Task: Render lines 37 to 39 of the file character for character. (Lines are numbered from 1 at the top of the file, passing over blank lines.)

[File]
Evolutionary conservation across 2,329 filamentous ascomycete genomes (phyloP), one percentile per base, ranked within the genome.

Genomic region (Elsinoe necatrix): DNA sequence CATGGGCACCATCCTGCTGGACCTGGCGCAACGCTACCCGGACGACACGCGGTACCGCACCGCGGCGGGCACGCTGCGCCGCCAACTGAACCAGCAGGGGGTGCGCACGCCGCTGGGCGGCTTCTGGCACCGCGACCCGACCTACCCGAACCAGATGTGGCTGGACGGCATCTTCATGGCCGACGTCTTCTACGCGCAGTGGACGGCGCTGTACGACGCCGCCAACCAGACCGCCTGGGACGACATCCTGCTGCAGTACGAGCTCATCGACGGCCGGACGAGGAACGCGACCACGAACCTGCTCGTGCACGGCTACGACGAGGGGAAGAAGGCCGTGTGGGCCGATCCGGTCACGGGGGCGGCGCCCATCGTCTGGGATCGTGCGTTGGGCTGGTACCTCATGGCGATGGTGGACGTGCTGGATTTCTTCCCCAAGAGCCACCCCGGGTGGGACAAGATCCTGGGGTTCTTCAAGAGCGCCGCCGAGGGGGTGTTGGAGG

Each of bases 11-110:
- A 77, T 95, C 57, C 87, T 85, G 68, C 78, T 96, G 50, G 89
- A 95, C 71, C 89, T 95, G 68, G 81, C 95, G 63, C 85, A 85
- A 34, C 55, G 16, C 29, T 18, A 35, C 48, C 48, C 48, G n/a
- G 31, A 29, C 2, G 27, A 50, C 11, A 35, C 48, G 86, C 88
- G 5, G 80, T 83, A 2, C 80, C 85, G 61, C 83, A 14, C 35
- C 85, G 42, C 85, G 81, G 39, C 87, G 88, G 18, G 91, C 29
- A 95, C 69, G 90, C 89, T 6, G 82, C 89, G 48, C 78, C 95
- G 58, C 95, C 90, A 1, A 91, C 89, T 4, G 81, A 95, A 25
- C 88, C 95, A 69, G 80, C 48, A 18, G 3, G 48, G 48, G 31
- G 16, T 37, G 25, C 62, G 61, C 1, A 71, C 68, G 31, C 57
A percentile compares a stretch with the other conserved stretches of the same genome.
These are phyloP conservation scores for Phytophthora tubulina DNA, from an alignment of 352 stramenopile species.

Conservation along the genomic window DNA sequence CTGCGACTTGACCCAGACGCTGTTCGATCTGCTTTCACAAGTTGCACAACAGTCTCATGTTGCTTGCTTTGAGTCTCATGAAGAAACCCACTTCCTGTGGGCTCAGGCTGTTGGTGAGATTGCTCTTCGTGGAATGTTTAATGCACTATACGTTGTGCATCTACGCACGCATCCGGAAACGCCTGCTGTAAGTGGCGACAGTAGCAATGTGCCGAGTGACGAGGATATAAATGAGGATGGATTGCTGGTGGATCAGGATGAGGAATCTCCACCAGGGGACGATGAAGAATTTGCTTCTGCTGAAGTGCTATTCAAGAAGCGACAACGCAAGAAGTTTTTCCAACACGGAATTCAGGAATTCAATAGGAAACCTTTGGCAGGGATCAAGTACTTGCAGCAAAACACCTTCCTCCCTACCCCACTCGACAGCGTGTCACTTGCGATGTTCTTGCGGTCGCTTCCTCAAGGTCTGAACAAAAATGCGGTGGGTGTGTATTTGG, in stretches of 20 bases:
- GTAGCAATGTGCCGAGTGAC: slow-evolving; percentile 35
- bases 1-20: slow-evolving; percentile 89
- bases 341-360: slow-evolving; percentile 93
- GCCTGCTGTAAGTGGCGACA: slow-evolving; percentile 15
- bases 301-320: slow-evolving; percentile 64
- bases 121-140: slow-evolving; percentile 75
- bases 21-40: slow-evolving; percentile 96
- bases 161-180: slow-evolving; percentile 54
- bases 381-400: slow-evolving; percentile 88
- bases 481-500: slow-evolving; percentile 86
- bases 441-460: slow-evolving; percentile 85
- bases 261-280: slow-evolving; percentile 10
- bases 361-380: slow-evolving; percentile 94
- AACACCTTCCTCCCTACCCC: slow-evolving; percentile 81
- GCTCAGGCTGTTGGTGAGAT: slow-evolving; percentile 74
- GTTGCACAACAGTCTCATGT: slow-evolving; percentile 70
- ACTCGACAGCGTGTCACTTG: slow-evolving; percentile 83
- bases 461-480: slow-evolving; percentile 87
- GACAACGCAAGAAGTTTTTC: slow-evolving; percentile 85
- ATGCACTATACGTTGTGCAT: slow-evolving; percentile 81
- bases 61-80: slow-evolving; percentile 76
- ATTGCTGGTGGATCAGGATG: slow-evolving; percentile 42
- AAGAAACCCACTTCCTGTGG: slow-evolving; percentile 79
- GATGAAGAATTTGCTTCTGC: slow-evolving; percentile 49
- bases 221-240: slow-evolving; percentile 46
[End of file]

- bases 61-80: slow-evolving; percentile 76
- ATTGCTGGTGGATCAGGATG: slow-evolving; percentile 42
- AAGAAACCCACTTCCTGTGG: slow-evolving; percentile 79